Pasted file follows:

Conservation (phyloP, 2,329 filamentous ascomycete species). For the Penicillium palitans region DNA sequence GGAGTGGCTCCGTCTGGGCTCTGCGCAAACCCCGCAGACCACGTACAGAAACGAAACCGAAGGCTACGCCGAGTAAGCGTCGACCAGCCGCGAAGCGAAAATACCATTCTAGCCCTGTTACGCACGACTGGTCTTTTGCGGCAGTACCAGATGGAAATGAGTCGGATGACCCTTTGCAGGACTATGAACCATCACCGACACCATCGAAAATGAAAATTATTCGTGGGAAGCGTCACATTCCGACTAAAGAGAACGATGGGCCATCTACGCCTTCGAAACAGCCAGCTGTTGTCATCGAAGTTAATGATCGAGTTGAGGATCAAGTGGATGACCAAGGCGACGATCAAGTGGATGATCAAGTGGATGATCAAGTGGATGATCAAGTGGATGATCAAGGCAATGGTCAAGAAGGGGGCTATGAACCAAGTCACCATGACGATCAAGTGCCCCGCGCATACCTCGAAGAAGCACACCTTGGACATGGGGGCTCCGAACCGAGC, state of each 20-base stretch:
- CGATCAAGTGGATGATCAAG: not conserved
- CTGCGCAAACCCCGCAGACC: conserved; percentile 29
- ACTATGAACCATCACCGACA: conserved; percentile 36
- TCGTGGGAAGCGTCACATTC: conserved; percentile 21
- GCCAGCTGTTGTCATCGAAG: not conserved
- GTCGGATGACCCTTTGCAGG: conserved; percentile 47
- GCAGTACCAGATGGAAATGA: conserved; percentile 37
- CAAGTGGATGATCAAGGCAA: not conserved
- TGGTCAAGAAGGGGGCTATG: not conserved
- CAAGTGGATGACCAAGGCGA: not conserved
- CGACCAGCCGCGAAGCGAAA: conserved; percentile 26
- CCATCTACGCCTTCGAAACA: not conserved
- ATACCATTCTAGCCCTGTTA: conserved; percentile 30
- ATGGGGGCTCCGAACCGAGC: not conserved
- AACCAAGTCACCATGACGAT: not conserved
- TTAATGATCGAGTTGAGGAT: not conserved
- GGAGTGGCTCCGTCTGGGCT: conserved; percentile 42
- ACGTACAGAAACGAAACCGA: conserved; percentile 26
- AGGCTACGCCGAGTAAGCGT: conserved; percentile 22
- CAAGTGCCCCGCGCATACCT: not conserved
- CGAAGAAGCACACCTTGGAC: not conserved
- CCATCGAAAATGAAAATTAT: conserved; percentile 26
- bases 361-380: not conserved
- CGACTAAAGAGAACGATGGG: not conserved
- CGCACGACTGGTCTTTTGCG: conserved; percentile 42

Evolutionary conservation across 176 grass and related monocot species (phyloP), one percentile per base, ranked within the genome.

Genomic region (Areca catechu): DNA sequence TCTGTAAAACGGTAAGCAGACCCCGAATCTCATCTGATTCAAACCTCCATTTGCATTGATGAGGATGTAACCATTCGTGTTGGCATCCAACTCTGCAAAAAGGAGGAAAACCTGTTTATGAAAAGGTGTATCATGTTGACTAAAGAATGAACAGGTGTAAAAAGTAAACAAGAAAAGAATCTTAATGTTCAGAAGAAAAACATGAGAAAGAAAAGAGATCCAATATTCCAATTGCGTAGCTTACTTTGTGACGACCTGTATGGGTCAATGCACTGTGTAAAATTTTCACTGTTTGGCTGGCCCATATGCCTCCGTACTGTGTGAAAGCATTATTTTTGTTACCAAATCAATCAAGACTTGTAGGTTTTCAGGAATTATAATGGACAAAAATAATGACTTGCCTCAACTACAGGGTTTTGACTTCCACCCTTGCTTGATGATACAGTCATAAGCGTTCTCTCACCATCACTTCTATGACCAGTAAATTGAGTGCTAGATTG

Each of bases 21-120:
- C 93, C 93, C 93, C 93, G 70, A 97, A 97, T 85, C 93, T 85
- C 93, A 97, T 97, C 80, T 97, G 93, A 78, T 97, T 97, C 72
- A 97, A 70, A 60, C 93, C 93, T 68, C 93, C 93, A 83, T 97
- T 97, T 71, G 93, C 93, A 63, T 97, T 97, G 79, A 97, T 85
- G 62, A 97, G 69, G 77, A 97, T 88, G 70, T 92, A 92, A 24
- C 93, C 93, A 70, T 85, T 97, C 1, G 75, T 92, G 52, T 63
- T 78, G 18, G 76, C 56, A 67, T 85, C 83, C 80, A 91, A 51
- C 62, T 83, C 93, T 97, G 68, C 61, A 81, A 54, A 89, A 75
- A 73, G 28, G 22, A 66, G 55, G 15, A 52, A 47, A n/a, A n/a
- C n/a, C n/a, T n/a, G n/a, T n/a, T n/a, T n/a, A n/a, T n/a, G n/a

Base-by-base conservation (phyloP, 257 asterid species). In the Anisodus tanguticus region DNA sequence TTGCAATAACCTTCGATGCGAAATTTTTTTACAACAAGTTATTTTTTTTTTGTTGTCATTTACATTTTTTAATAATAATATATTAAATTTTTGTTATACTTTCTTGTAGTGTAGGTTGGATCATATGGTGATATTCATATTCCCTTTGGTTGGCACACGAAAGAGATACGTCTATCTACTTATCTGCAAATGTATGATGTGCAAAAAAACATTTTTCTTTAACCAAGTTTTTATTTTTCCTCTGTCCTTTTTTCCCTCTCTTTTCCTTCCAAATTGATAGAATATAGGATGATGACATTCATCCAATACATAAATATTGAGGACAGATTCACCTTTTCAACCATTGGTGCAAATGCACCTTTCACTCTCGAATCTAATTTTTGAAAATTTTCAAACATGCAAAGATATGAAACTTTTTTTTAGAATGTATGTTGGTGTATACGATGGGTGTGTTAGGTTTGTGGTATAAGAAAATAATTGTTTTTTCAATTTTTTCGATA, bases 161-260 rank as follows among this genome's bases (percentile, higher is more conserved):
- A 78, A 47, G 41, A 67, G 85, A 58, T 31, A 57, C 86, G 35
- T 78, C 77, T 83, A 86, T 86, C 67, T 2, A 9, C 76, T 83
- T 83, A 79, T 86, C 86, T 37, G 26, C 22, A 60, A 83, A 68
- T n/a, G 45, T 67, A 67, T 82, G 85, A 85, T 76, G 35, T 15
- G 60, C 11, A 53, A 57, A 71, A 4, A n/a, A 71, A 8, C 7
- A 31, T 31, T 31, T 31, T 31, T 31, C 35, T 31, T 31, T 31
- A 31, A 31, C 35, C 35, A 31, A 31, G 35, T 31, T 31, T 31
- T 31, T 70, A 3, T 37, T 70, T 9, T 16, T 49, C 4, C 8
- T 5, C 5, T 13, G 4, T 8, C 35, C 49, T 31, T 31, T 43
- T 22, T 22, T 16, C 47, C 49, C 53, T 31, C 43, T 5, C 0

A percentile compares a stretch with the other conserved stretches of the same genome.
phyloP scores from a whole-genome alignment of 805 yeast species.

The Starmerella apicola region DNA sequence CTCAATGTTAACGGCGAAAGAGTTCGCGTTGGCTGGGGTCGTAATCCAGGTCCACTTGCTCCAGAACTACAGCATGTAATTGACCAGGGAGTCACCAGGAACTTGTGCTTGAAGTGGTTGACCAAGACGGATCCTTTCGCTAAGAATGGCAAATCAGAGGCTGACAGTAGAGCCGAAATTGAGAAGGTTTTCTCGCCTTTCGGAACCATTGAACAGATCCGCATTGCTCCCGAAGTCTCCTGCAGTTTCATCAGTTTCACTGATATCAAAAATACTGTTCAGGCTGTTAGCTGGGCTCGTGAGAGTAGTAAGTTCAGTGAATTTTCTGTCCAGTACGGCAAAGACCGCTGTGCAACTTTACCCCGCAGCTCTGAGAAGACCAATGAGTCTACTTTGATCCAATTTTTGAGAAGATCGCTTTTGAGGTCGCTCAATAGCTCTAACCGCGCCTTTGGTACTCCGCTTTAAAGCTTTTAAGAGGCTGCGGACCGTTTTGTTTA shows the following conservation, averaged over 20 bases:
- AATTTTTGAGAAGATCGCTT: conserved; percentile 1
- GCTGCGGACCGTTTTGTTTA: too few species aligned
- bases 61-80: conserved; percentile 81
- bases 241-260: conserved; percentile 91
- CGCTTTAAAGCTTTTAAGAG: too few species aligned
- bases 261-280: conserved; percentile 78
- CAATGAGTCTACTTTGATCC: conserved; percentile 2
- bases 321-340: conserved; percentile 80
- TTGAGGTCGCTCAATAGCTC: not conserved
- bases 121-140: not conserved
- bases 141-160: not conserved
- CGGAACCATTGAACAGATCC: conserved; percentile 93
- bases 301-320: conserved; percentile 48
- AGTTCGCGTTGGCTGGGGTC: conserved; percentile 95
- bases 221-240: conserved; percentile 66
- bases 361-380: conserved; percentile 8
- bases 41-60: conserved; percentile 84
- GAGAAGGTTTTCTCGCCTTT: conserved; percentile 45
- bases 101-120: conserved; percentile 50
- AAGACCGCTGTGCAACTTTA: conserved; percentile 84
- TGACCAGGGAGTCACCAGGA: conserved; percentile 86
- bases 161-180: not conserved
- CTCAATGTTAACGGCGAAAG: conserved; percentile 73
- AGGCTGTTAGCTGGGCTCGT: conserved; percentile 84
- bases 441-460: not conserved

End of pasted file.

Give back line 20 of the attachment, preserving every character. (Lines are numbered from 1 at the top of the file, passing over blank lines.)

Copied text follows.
- AGGCTACGCCGAGTAAGCGT: conserved; percentile 22